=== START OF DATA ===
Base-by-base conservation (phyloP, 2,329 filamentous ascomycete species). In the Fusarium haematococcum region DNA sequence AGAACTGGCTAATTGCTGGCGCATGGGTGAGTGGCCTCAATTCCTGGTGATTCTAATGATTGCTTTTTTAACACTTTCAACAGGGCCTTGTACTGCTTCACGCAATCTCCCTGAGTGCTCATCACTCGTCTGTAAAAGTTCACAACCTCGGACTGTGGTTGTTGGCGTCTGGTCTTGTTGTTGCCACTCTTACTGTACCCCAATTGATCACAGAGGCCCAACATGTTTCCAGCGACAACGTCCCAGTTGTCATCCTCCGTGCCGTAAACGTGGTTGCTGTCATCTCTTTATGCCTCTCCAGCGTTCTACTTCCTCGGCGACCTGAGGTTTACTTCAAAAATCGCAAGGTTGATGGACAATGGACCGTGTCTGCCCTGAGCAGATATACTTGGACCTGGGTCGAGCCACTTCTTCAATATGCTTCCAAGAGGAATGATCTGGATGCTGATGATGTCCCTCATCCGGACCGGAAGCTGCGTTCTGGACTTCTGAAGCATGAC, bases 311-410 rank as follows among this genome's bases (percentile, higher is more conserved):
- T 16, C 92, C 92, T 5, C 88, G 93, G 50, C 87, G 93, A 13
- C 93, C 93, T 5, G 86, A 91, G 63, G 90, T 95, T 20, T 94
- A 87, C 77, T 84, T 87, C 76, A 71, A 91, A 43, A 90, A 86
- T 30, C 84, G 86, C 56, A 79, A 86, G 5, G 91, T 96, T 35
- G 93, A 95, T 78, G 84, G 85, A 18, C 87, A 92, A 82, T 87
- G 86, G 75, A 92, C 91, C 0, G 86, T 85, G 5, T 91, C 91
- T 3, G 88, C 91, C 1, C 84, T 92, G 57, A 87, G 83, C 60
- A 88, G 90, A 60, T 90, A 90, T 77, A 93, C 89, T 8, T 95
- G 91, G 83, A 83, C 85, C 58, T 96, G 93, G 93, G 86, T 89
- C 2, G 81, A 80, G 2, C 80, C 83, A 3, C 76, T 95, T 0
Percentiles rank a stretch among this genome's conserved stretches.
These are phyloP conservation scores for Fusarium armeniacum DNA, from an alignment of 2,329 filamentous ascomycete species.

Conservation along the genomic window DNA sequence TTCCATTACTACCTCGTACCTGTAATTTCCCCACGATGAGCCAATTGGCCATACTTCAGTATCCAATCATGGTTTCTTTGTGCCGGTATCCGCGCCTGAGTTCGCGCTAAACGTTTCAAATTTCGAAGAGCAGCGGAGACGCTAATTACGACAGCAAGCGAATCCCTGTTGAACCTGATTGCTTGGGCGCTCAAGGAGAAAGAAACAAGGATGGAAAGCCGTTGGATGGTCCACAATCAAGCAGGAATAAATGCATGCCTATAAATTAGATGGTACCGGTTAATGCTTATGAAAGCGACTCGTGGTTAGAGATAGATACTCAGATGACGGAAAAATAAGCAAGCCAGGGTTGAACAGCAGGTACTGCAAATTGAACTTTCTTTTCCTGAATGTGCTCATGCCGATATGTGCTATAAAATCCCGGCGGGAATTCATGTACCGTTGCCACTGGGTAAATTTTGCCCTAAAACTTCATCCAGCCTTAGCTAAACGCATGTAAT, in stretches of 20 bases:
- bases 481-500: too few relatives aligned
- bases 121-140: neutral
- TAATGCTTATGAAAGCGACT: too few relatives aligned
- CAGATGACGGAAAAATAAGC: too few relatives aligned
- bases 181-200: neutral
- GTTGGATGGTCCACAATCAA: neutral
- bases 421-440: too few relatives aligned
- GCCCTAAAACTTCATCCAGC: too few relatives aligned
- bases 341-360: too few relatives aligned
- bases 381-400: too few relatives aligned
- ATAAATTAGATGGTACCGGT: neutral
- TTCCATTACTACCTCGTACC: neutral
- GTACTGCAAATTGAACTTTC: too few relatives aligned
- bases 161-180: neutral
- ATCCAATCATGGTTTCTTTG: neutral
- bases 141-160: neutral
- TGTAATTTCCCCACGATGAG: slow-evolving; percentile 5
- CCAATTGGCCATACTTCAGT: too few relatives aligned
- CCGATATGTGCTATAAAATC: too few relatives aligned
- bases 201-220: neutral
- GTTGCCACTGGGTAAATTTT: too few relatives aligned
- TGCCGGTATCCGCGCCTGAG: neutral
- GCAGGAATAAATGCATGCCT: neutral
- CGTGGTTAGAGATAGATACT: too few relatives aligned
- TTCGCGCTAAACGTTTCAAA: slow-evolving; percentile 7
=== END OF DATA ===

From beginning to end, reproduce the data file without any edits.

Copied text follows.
Base-by-base conservation (phyloP, 2,329 filamentous ascomycete species). In the Fusarium haematococcum region DNA sequence AGAACTGGCTAATTGCTGGCGCATGGGTGAGTGGCCTCAATTCCTGGTGATTCTAATGATTGCTTTTTTAACACTTTCAACAGGGCCTTGTACTGCTTCACGCAATCTCCCTGAGTGCTCATCACTCGTCTGTAAAAGTTCACAACCTCGGACTGTGGTTGTTGGCGTCTGGTCTTGTTGTTGCCACTCTTACTGTACCCCAATTGATCACAGAGGCCCAACATGTTTCCAGCGACAACGTCCCAGTTGTCATCCTCCGTGCCGTAAACGTGGTTGCTGTCATCTCTTTATGCCTCTCCAGCGTTCTACTTCCTCGGCGACCTGAGGTTTACTTCAAAAATCGCAAGGTTGATGGACAATGGACCGTGTCTGCCCTGAGCAGATATACTTGGACCTGGGTCGAGCCACTTCTTCAATATGCTTCCAAGAGGAATGATCTGGATGCTGATGATGTCCCTCATCCGGACCGGAAGCTGCGTTCTGGACTTCTGAAGCATGAC, bases 311-410 rank as follows among this genome's bases (percentile, higher is more conserved):
- T 16, C 92, C 92, T 5, C 88, G 93, G 50, C 87, G 93, A 13
- C 93, C 93, T 5, G 86, A 91, G 63, G 90, T 95, T 20, T 94
- A 87, C 77, T 84, T 87, C 76, A 71, A 91, A 43, A 90, A 86
- T 30, C 84, G 86, C 56, A 79, A 86, G 5, G 91, T 96, T 35
- G 93, A 95, T 78, G 84, G 85, A 18, C 87, A 92, A 82, T 87
- G 86, G 75, A 92, C 91, C 0, G 86, T 85, G 5, T 91, C 91
- T 3, G 88, C 91, C 1, C 84, T 92, G 57, A 87, G 83, C 60
- A 88, G 90, A 60, T 90, A 90, T 77, A 93, C 89, T 8, T 95
- G 91, G 83, A 83, C 85, C 58, T 96, G 93, G 93, G 86, T 89
- C 2, G 81, A 80, G 2, C 80, C 83, A 3, C 76, T 95, T 0
Percentiles rank a stretch among this genome's conserved stretches.
These are phyloP conservation scores for Fusarium armeniacum DNA, from an alignment of 2,329 filamentous ascomycete species.

Conservation along the genomic window DNA sequence TTCCATTACTACCTCGTACCTGTAATTTCCCCACGATGAGCCAATTGGCCATACTTCAGTATCCAATCATGGTTTCTTTGTGCCGGTATCCGCGCCTGAGTTCGCGCTAAACGTTTCAAATTTCGAAGAGCAGCGGAGACGCTAATTACGACAGCAAGCGAATCCCTGTTGAACCTGATTGCTTGGGCGCTCAAGGAGAAAGAAACAAGGATGGAAAGCCGTTGGATGGTCCACAATCAAGCAGGAATAAATGCATGCCTATAAATTAGATGGTACCGGTTAATGCTTATGAAAGCGACTCGTGGTTAGAGATAGATACTCAGATGACGGAAAAATAAGCAAGCCAGGGTTGAACAGCAGGTACTGCAAATTGAACTTTCTTTTCCTGAATGTGCTCATGCCGATATGTGCTATAAAATCCCGGCGGGAATTCATGTACCGTTGCCACTGGGTAAATTTTGCCCTAAAACTTCATCCAGCCTTAGCTAAACGCATGTAAT, in stretches of 20 bases:
- bases 481-500: too few relatives aligned
- bases 121-140: neutral
- TAATGCTTATGAAAGCGACT: too few relatives aligned
- CAGATGACGGAAAAATAAGC: too few relatives aligned
- bases 181-200: neutral
- GTTGGATGGTCCACAATCAA: neutral
- bases 421-440: too few relatives aligned
- GCCCTAAAACTTCATCCAGC: too few relatives aligned
- bases 341-360: too few relatives aligned
- bases 381-400: too few relatives aligned
- ATAAATTAGATGGTACCGGT: neutral
- TTCCATTACTACCTCGTACC: neutral
- GTACTGCAAATTGAACTTTC: too few relatives aligned
- bases 161-180: neutral
- ATCCAATCATGGTTTCTTTG: neutral
- bases 141-160: neutral
- TGTAATTTCCCCACGATGAG: slow-evolving; percentile 5
- CCAATTGGCCATACTTCAGT: too few relatives aligned
- CCGATATGTGCTATAAAATC: too few relatives aligned
- bases 201-220: neutral
- GTTGCCACTGGGTAAATTTT: too few relatives aligned
- TGCCGGTATCCGCGCCTGAG: neutral
- GCAGGAATAAATGCATGCCT: neutral
- CGTGGTTAGAGATAGATACT: too few relatives aligned
- TTCGCGCTAAACGTTTCAAA: slow-evolving; percentile 7